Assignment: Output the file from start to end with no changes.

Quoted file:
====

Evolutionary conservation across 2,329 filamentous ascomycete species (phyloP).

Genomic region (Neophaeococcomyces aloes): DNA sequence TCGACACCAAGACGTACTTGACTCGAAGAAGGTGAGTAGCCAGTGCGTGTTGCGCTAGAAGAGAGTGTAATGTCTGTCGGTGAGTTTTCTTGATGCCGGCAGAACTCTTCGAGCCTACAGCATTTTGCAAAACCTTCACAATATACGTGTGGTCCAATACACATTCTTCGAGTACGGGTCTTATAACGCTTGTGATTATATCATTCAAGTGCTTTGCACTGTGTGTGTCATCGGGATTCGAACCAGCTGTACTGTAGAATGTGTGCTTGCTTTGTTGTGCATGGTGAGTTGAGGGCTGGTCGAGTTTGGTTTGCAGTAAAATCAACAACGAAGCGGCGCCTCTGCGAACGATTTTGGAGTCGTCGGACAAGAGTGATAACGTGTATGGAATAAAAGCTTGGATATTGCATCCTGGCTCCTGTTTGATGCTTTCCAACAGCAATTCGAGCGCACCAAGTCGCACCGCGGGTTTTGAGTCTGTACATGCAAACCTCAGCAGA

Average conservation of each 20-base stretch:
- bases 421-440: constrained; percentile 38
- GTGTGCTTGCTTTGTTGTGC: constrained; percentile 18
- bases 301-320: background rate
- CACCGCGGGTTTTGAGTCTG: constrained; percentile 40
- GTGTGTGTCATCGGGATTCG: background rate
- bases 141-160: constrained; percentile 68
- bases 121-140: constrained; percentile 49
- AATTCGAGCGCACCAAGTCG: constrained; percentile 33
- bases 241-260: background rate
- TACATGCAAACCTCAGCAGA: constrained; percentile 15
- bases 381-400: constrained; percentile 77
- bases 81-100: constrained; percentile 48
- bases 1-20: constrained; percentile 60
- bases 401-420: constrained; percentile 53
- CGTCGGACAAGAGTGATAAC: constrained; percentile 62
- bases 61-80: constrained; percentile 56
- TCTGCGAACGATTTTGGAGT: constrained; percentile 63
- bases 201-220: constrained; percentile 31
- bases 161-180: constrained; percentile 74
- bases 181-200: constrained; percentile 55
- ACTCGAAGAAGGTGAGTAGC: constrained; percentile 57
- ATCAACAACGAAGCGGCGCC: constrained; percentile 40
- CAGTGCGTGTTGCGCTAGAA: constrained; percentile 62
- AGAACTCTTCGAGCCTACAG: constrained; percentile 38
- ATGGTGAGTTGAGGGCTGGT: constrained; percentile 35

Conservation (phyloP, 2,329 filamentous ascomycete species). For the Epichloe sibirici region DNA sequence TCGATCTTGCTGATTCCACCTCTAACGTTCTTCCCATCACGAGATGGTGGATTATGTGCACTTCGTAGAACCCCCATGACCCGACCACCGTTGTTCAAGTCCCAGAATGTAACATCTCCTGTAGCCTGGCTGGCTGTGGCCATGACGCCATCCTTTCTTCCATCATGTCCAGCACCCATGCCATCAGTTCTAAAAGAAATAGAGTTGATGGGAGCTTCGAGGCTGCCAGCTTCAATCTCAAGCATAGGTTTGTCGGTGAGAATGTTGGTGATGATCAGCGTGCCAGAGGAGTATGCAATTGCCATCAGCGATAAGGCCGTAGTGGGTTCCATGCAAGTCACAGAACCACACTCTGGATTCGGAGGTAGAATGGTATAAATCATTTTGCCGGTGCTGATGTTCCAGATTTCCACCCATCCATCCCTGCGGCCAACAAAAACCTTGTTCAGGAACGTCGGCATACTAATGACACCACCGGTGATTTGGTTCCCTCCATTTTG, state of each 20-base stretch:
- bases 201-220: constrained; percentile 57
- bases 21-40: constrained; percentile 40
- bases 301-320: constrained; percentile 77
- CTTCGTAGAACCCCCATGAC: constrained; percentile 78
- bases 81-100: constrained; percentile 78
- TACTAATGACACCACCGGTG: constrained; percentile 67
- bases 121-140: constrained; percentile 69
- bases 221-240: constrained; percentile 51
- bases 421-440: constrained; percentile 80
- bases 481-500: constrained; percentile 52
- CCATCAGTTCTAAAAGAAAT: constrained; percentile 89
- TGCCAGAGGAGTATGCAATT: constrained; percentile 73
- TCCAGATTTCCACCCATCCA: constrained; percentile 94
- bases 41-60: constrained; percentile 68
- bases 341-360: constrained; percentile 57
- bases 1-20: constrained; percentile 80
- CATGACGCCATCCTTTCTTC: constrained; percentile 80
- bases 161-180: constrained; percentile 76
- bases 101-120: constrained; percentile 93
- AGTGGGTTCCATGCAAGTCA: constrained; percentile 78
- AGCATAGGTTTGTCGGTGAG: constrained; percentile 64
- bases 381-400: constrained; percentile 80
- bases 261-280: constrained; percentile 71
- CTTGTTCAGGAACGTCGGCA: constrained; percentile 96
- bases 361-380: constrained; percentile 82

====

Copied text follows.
Evolutionary conservation across 2,329 filamentous ascomycete species (phyloP).

Genomic region (Neophaeococcomyces aloes): DNA sequence TCGACACCAAGACGTACTTGACTCGAAGAAGGTGAGTAGCCAGTGCGTGTTGCGCTAGAAGAGAGTGTAATGTCTGTCGGTGAGTTTTCTTGATGCCGGCAGAACTCTTCGAGCCTACAGCATTTTGCAAAACCTTCACAATATACGTGTGGTCCAATACACATTCTTCGAGTACGGGTCTTATAACGCTTGTGATTATATCATTCAAGTGCTTTGCACTGTGTGTGTCATCGGGATTCGAACCAGCTGTACTGTAGAATGTGTGCTTGCTTTGTTGTGCATGGTGAGTTGAGGGCTGGTCGAGTTTGGTTTGCAGTAAAATCAACAACGAAGCGGCGCCTCTGCGAACGATTTTGGAGTCGTCGGACAAGAGTGATAACGTGTATGGAATAAAAGCTTGGATATTGCATCCTGGCTCCTGTTTGATGCTTTCCAACAGCAATTCGAGCGCACCAAGTCGCACCGCGGGTTTTGAGTCTGTACATGCAAACCTCAGCAGA

Average conservation of each 20-base stretch:
- bases 421-440: constrained; percentile 38
- GTGTGCTTGCTTTGTTGTGC: constrained; percentile 18
- bases 301-320: background rate
- CACCGCGGGTTTTGAGTCTG: constrained; percentile 40
- GTGTGTGTCATCGGGATTCG: background rate
- bases 141-160: constrained; percentile 68
- bases 121-140: constrained; percentile 49
- AATTCGAGCGCACCAAGTCG: constrained; percentile 33
- bases 241-260: background rate
- TACATGCAAACCTCAGCAGA: constrained; percentile 15
- bases 381-400: constrained; percentile 77
- bases 81-100: constrained; percentile 48
- bases 1-20: constrained; percentile 60
- bases 401-420: constrained; percentile 53
- CGTCGGACAAGAGTGATAAC: constrained; percentile 62
- bases 61-80: constrained; percentile 56
- TCTGCGAACGATTTTGGAGT: constrained; percentile 63
- bases 201-220: constrained; percentile 31
- bases 161-180: constrained; percentile 74
- bases 181-200: constrained; percentile 55
- ACTCGAAGAAGGTGAGTAGC: constrained; percentile 57
- ATCAACAACGAAGCGGCGCC: constrained; percentile 40
- CAGTGCGTGTTGCGCTAGAA: constrained; percentile 62
- AGAACTCTTCGAGCCTACAG: constrained; percentile 38
- ATGGTGAGTTGAGGGCTGGT: constrained; percentile 35

Conservation (phyloP, 2,329 filamentous ascomycete species). For the Epichloe sibirici region DNA sequence TCGATCTTGCTGATTCCACCTCTAACGTTCTTCCCATCACGAGATGGTGGATTATGTGCACTTCGTAGAACCCCCATGACCCGACCACCGTTGTTCAAGTCCCAGAATGTAACATCTCCTGTAGCCTGGCTGGCTGTGGCCATGACGCCATCCTTTCTTCCATCATGTCCAGCACCCATGCCATCAGTTCTAAAAGAAATAGAGTTGATGGGAGCTTCGAGGCTGCCAGCTTCAATCTCAAGCATAGGTTTGTCGGTGAGAATGTTGGTGATGATCAGCGTGCCAGAGGAGTATGCAATTGCCATCAGCGATAAGGCCGTAGTGGGTTCCATGCAAGTCACAGAACCACACTCTGGATTCGGAGGTAGAATGGTATAAATCATTTTGCCGGTGCTGATGTTCCAGATTTCCACCCATCCATCCCTGCGGCCAACAAAAACCTTGTTCAGGAACGTCGGCATACTAATGACACCACCGGTGATTTGGTTCCCTCCATTTTG, state of each 20-base stretch:
- bases 201-220: constrained; percentile 57
- bases 21-40: constrained; percentile 40
- bases 301-320: constrained; percentile 77
- CTTCGTAGAACCCCCATGAC: constrained; percentile 78
- bases 81-100: constrained; percentile 78
- TACTAATGACACCACCGGTG: constrained; percentile 67
- bases 121-140: constrained; percentile 69
- bases 221-240: constrained; percentile 51
- bases 421-440: constrained; percentile 80
- bases 481-500: constrained; percentile 52
- CCATCAGTTCTAAAAGAAAT: constrained; percentile 89
- TGCCAGAGGAGTATGCAATT: constrained; percentile 73
- TCCAGATTTCCACCCATCCA: constrained; percentile 94
- bases 41-60: constrained; percentile 68
- bases 341-360: constrained; percentile 57
- bases 1-20: constrained; percentile 80
- CATGACGCCATCCTTTCTTC: constrained; percentile 80
- bases 161-180: constrained; percentile 76
- bases 101-120: constrained; percentile 93
- AGTGGGTTCCATGCAAGTCA: constrained; percentile 78
- AGCATAGGTTTGTCGGTGAG: constrained; percentile 64
- bases 381-400: constrained; percentile 80
- bases 261-280: constrained; percentile 71
- CTTGTTCAGGAACGTCGGCA: constrained; percentile 96
- bases 361-380: constrained; percentile 82